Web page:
Settled in the Wild: Notes from the Edge of Town by Susan Hand Shetterly | Hardcover | Barnes & Noble
Settled in the Wild: Notes from the Edge of Town
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Settled in the Wild: Notes from the Edge of Town

by Susan Hand Shetterly
     
 

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Whether we live in cities, suburbs, or villages, we are encroaching on nature, and it in one way or another perseveres. Naturalist Susan Shetterly looks at how animals, humans, and plants share the land—observing her own neighborhood in rural Maine. She tells tales of the locals (humans, yes, but also snowshoe hares, raccoons, bobcats, turtles, salmon, ravens,

Overview

Whether we live in cities, suburbs, or villages, we are encroaching on nature, and it in one way or another perseveres. Naturalist Susan Shetterly looks at how animals, humans, and plants share the land—observing her own neighborhood in rural Maine. She tells tales of the locals (humans, yes, but also snowshoe hares, raccoons, bobcats, turtles, salmon, ravens, hummingbirds, cormorants, sandpipers, and spring peepers). She expertly shows us how they all make their way in an ever-changing habitat.

In writing about a displaced garter snake, witnessing the paving of a beloved dirt road, trapping a cricket with her young son, rescuing a fledgling raven, or the town's joy at the return of the alewife migration, Shetterly issues warnings even as she pays tribute to the resilience that abounds. 

Like the works of Annie Dillard and Aldo Leopold, Settled in the Wild takes a magnifying glass to the wildness that surrounds us. With keen perception and wit, Shetterly offers us an education in nature, one that should inspire us to preserve it.

Editorial Reviews

Los Angeles Times
"Voices like Susan Hand Shetterly's are soothing . . . Shetterly puts a hand on your forearm and says, come walk along the Maine coast. Let's consider other species, eels and hummingbirds." — Los Angeles Times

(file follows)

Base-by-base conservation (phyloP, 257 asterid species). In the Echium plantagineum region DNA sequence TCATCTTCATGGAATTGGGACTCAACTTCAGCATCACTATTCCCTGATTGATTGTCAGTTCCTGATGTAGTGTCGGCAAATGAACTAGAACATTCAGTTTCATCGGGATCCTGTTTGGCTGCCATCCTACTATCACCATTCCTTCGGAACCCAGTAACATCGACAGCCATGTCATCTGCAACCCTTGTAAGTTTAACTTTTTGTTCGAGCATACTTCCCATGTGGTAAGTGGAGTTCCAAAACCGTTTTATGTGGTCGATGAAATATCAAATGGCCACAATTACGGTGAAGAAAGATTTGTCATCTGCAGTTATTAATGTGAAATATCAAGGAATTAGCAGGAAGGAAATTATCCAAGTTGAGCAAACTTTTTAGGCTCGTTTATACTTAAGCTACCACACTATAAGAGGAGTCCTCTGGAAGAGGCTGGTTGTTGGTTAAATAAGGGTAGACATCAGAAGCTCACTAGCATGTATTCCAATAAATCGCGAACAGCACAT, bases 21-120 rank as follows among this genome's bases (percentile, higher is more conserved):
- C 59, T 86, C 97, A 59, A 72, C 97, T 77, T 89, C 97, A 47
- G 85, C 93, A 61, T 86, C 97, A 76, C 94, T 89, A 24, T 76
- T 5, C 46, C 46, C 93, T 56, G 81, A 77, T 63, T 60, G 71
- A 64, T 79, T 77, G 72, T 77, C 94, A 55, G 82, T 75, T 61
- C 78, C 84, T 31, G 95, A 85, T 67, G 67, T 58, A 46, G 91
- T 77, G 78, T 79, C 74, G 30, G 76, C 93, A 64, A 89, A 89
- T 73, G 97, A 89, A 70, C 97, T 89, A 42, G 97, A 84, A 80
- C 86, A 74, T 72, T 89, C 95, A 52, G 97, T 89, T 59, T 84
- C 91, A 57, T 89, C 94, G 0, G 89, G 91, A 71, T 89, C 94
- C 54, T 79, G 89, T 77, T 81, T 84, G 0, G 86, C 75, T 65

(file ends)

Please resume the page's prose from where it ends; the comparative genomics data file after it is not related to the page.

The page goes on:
Dallas Morning News
"Voices like Susan Hand Shetterly's are soothing . . . Shetterly puts a hand on your forearm and says, come walk along the Maine coast. Let's consider other species, eels and hummingbirds." — Los Angeles Times
Boston Globe
"Shetterly shares her journey of hope, loss and discovery. Along the way, she is transformed by the calls of birds and the 'delicate pins-and-needles sounds' of ice crystals, by the aroma of rich soil, by the challenges and gifts of an unforgiving nature." —Dallas Morning News
Columbus Dispatch
"Shetterly provides a unique window into a world of wonder." —Boston Globe
From the Publisher
This is a delightful book about living in the woods, enjoying what's outside your window and finding pleasure in taking the time to notice the little things right in front of us." —Columbus Dispatch
Library Journal
In Settled in the Wild: Notes from the Edge of Town Susan Hand Shetterly explores the various wilderness landscapes she has called home. After living for eight years in New York City, where she felt as if she always belonged somewhere else, her family moved a bit north, and Shetterly finally found her place—taking to the fields around her Connecticut home as if she had lived her whole life in Thoreau’s shadow. In Maine, newly married and with a young son, she lived an almost 19th-century life, with a subsistence garden, kerosene lamps, and an outhouse. Shetterly’s lyrical and meditative style seamlessly moves readers from one hushed state of observation to another. From the death of a buck to encounters with snakes, each essay is a small gem of nature writing.

(c) Copyright 2011. Library Journals LLC, a wholly owned subsidiary of Media Source, Inc. No redistribution permitted.

Publishers Weekly